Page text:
One reason why IPv6 has slow adoption is that the seven layer model has created a “waist” where change is possible in some layers but impossible in others. As the diagram below suggests, change in applications and protocols (Layer 5/6/7) is possible while Layer 1/2 has slower change but it does happen. The one thing that cannot change is IPv4.
I’m onboard with this.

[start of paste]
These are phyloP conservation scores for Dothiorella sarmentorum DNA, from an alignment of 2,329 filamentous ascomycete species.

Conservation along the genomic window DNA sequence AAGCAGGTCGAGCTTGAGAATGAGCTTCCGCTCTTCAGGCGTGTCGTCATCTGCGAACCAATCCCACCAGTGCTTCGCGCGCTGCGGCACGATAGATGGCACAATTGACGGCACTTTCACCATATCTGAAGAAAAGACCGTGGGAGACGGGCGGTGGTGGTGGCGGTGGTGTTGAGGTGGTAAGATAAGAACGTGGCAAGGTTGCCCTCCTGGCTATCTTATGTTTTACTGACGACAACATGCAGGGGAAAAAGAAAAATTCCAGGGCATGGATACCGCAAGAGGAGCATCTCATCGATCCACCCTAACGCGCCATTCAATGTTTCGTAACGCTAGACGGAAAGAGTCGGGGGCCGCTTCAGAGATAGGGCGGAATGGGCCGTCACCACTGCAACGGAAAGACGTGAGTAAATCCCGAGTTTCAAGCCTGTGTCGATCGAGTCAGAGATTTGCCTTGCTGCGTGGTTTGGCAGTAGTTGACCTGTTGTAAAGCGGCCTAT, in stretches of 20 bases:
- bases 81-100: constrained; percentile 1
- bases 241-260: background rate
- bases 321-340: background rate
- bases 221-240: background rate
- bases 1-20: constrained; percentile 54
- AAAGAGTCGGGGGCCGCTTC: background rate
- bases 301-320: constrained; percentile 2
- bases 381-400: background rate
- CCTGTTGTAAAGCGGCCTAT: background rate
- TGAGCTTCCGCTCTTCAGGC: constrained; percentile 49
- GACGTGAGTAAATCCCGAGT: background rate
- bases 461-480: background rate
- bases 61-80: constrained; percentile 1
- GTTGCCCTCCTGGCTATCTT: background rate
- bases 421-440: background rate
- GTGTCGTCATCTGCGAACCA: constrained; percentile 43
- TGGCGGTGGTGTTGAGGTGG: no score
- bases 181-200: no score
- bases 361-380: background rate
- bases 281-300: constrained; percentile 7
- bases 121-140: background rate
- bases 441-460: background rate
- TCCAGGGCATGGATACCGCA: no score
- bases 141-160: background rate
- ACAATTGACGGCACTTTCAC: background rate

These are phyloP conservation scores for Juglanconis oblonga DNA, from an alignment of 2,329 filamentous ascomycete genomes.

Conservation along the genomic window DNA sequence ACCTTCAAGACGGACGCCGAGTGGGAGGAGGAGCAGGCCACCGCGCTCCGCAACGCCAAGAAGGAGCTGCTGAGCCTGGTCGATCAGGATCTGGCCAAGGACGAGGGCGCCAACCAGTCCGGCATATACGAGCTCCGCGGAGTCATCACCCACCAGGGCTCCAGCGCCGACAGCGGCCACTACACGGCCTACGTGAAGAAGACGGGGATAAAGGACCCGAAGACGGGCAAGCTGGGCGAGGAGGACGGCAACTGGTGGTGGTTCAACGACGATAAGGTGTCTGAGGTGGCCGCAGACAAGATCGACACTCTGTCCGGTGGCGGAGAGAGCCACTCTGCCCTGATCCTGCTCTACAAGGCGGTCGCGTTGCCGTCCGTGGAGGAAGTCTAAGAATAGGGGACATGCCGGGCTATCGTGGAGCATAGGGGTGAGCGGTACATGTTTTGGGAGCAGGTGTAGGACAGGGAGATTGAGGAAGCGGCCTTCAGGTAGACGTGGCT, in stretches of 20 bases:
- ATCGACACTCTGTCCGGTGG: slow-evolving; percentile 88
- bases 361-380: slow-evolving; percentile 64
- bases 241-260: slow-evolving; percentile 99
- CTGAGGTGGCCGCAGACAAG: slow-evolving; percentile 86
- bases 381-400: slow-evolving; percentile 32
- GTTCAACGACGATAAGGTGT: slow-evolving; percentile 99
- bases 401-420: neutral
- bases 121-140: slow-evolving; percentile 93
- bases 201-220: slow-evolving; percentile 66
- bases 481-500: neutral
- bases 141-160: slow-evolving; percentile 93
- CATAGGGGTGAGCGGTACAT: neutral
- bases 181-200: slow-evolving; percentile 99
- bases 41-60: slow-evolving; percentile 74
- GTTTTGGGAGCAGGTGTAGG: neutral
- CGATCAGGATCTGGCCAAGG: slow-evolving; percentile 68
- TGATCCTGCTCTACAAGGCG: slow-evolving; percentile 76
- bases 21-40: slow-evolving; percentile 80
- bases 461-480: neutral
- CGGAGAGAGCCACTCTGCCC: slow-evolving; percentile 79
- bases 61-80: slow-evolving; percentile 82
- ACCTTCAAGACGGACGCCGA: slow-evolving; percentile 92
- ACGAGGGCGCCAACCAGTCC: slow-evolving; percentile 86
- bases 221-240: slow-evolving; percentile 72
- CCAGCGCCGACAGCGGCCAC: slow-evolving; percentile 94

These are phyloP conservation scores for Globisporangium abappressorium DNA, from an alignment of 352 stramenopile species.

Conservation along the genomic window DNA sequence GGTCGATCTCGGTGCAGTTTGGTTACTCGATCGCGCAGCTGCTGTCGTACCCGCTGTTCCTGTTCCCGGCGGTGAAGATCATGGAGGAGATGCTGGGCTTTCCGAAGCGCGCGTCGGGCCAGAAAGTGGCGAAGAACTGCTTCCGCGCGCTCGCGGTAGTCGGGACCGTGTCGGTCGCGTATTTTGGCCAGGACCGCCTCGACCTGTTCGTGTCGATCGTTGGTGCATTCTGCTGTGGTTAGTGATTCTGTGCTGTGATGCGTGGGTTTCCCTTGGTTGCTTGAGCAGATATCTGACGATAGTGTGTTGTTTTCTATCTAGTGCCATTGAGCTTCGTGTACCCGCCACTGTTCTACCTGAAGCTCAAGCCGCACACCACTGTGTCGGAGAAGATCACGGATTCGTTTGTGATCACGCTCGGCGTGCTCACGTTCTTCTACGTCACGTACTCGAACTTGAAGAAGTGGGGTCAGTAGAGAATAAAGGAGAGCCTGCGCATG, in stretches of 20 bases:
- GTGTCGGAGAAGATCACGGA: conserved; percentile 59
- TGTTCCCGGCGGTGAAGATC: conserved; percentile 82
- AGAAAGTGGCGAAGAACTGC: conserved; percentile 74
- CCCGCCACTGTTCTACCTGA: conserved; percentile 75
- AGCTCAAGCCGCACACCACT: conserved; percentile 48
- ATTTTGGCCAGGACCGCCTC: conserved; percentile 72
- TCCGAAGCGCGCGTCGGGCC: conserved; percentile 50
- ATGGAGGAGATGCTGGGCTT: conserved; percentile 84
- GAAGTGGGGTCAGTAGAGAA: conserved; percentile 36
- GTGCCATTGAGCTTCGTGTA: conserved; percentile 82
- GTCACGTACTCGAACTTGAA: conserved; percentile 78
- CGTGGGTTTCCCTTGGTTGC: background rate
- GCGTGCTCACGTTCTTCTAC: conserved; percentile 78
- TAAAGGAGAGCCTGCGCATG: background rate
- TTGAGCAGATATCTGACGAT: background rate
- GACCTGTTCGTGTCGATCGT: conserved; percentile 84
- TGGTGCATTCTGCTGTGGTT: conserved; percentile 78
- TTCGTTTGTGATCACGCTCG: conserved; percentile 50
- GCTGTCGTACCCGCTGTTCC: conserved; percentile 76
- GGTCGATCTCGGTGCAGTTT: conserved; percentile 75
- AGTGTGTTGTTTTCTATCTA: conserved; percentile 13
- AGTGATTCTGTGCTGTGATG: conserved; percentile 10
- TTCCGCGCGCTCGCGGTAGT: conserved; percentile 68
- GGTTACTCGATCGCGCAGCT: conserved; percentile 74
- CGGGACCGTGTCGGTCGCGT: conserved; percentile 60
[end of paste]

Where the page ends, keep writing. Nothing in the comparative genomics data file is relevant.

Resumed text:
The Internet protocol stack has a layered architecture that resem- bles an hourglass. The lower and higher layers tend to see frequent innovations, while the protocols at the waist of the hourglass appear to be “ossified”. We propose EvoArch, an abstract model for study- ing protocol stacks and their evolution. EvoArch is based on a few principles about layered network architectures and their evolution in a competitive environment where protocols acquire value based on their higher layer applications and compete with other protocols at the same layer. EvoArch produces an hourglass structure that is similar to the Internet architecture from general initial conditions and in a robust manner. It also suggests a plausible explanation why some protocols, such as TCP or IP, managed to survive much longer than most other protocols at the same layers. Furthermore, it suggests ways to design more competitive new protocols and more evolvable future Internet architectures.